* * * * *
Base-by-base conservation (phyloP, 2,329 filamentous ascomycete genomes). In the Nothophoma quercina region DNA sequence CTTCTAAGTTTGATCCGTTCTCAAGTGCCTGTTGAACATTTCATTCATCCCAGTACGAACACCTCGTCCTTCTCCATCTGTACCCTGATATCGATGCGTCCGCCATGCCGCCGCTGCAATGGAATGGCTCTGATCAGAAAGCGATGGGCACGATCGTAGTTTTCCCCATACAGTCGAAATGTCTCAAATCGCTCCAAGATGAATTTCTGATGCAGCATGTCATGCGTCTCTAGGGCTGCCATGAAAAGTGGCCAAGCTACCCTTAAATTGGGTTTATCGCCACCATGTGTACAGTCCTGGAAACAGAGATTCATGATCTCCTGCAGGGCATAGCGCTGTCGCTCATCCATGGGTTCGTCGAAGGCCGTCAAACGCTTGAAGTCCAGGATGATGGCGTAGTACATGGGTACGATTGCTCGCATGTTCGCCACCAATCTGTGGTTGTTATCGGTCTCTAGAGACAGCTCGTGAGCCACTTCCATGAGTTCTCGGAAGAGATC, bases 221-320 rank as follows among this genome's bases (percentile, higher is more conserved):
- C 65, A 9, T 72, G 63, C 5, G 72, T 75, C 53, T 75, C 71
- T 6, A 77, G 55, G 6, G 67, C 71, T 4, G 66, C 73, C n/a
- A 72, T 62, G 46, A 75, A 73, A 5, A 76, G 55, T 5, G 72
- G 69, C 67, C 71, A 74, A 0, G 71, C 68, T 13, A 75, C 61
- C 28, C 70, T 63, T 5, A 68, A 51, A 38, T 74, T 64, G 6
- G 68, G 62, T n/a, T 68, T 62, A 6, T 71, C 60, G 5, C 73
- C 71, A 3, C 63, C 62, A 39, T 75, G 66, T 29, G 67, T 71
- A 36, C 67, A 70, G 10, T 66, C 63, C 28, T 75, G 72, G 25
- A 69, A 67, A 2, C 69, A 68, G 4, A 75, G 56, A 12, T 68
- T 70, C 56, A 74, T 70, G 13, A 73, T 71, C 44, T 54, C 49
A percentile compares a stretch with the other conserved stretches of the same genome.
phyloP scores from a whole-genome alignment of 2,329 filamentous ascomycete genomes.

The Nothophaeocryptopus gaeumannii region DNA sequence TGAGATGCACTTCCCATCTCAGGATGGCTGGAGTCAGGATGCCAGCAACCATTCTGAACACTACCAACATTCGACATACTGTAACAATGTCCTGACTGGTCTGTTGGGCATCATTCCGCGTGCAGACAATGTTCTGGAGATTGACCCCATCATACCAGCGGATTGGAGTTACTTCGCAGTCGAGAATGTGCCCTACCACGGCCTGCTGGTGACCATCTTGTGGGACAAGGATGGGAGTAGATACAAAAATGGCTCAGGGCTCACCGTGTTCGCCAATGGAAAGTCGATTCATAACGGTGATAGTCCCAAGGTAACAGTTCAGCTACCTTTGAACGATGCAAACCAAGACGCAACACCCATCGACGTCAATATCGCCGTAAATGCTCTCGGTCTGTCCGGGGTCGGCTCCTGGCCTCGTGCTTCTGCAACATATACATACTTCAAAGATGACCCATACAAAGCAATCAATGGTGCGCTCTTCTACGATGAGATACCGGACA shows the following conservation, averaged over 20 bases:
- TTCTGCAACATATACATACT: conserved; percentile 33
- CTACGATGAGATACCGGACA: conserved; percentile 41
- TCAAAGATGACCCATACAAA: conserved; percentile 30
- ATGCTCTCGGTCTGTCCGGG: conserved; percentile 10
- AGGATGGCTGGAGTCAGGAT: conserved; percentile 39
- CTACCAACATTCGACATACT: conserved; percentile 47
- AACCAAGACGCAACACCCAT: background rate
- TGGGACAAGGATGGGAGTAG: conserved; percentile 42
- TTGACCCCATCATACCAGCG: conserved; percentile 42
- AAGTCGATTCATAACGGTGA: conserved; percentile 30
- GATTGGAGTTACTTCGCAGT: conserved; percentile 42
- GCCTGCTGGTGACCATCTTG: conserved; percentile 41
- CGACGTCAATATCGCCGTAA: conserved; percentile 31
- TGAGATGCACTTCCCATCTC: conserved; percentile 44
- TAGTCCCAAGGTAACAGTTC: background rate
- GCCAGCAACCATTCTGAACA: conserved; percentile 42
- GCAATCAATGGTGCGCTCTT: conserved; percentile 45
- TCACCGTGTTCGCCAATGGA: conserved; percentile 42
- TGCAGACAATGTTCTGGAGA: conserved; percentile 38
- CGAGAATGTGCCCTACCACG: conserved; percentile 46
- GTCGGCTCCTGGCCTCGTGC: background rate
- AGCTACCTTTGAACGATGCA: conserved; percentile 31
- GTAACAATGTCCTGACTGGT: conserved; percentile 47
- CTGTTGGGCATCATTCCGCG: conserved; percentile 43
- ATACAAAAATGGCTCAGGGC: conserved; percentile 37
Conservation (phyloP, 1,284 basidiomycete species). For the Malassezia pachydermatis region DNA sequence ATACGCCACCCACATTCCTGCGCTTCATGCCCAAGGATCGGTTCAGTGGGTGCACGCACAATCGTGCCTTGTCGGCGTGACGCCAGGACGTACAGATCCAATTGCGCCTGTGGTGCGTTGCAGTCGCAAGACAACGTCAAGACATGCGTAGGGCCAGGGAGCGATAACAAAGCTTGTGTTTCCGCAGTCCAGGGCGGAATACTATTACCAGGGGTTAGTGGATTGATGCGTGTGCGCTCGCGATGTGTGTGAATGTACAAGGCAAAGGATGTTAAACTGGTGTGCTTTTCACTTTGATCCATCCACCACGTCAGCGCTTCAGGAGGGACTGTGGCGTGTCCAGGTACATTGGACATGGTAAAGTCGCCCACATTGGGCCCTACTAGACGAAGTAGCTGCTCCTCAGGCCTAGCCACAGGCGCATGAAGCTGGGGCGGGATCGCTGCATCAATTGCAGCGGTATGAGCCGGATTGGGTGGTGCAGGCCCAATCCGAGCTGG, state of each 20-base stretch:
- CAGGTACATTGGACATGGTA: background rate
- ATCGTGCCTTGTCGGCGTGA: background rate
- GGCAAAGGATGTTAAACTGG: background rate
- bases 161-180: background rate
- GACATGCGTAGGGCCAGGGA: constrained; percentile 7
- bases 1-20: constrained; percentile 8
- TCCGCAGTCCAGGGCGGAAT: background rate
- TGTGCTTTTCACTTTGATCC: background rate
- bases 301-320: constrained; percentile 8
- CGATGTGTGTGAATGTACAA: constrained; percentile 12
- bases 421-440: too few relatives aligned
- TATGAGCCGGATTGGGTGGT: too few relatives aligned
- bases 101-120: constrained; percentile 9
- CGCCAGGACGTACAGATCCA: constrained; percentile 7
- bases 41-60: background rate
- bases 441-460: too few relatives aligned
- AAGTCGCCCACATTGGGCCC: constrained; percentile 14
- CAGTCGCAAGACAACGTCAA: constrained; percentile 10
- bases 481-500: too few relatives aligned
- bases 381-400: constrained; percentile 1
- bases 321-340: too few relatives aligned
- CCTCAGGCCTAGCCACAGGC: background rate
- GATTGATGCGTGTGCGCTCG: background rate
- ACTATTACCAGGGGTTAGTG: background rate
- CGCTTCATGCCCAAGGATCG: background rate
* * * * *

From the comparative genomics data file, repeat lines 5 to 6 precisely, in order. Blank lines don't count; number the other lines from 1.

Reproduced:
- G 69, C 67, C 71, A 74, A 0, G 71, C 68, T 13, A 75, C 61
- C 28, C 70, T 63, T 5, A 68, A 51, A 38, T 74, T 64, G 6